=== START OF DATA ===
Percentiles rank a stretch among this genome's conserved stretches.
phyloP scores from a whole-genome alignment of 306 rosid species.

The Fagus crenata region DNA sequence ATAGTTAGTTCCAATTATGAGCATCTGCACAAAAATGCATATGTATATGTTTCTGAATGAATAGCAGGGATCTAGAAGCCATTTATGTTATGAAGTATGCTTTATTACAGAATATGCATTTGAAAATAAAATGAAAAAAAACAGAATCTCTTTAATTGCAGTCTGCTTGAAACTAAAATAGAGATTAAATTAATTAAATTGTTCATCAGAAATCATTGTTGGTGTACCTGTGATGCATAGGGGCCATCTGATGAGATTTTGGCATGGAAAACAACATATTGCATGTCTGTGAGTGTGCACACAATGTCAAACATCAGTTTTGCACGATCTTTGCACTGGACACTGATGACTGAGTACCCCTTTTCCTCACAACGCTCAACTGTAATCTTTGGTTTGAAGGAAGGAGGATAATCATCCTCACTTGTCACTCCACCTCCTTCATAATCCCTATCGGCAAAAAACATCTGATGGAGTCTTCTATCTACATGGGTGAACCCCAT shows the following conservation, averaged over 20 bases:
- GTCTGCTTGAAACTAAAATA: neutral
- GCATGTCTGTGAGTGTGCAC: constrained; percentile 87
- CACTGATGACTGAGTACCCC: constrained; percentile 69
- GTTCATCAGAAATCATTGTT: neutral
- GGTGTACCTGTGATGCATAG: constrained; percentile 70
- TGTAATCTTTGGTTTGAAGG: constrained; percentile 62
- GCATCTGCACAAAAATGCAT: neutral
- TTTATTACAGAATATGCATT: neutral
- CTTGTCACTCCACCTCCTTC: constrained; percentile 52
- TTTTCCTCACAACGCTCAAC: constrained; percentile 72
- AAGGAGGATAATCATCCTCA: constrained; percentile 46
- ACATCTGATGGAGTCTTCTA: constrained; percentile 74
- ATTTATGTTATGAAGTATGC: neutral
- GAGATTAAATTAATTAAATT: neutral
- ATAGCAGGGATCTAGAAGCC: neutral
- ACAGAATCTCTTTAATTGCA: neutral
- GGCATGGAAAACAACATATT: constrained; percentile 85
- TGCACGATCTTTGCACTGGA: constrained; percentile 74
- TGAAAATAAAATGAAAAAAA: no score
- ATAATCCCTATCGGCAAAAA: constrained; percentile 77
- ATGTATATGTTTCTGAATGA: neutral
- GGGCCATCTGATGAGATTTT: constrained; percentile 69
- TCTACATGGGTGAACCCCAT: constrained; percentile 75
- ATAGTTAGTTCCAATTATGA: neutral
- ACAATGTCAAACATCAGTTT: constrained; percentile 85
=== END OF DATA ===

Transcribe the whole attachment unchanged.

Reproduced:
Percentiles rank a stretch among this genome's conserved stretches.
phyloP scores from a whole-genome alignment of 306 rosid species.

The Fagus crenata region DNA sequence ATAGTTAGTTCCAATTATGAGCATCTGCACAAAAATGCATATGTATATGTTTCTGAATGAATAGCAGGGATCTAGAAGCCATTTATGTTATGAAGTATGCTTTATTACAGAATATGCATTTGAAAATAAAATGAAAAAAAACAGAATCTCTTTAATTGCAGTCTGCTTGAAACTAAAATAGAGATTAAATTAATTAAATTGTTCATCAGAAATCATTGTTGGTGTACCTGTGATGCATAGGGGCCATCTGATGAGATTTTGGCATGGAAAACAACATATTGCATGTCTGTGAGTGTGCACACAATGTCAAACATCAGTTTTGCACGATCTTTGCACTGGACACTGATGACTGAGTACCCCTTTTCCTCACAACGCTCAACTGTAATCTTTGGTTTGAAGGAAGGAGGATAATCATCCTCACTTGTCACTCCACCTCCTTCATAATCCCTATCGGCAAAAAACATCTGATGGAGTCTTCTATCTACATGGGTGAACCCCAT shows the following conservation, averaged over 20 bases:
- GTCTGCTTGAAACTAAAATA: neutral
- GCATGTCTGTGAGTGTGCAC: constrained; percentile 87
- CACTGATGACTGAGTACCCC: constrained; percentile 69
- GTTCATCAGAAATCATTGTT: neutral
- GGTGTACCTGTGATGCATAG: constrained; percentile 70
- TGTAATCTTTGGTTTGAAGG: constrained; percentile 62
- GCATCTGCACAAAAATGCAT: neutral
- TTTATTACAGAATATGCATT: neutral
- CTTGTCACTCCACCTCCTTC: constrained; percentile 52
- TTTTCCTCACAACGCTCAAC: constrained; percentile 72
- AAGGAGGATAATCATCCTCA: constrained; percentile 46
- ACATCTGATGGAGTCTTCTA: constrained; percentile 74
- ATTTATGTTATGAAGTATGC: neutral
- GAGATTAAATTAATTAAATT: neutral
- ATAGCAGGGATCTAGAAGCC: neutral
- ACAGAATCTCTTTAATTGCA: neutral
- GGCATGGAAAACAACATATT: constrained; percentile 85
- TGCACGATCTTTGCACTGGA: constrained; percentile 74
- TGAAAATAAAATGAAAAAAA: no score
- ATAATCCCTATCGGCAAAAA: constrained; percentile 77
- ATGTATATGTTTCTGAATGA: neutral
- GGGCCATCTGATGAGATTTT: constrained; percentile 69
- TCTACATGGGTGAACCCCAT: constrained; percentile 75
- ATAGTTAGTTCCAATTATGA: neutral
- ACAATGTCAAACATCAGTTT: constrained; percentile 85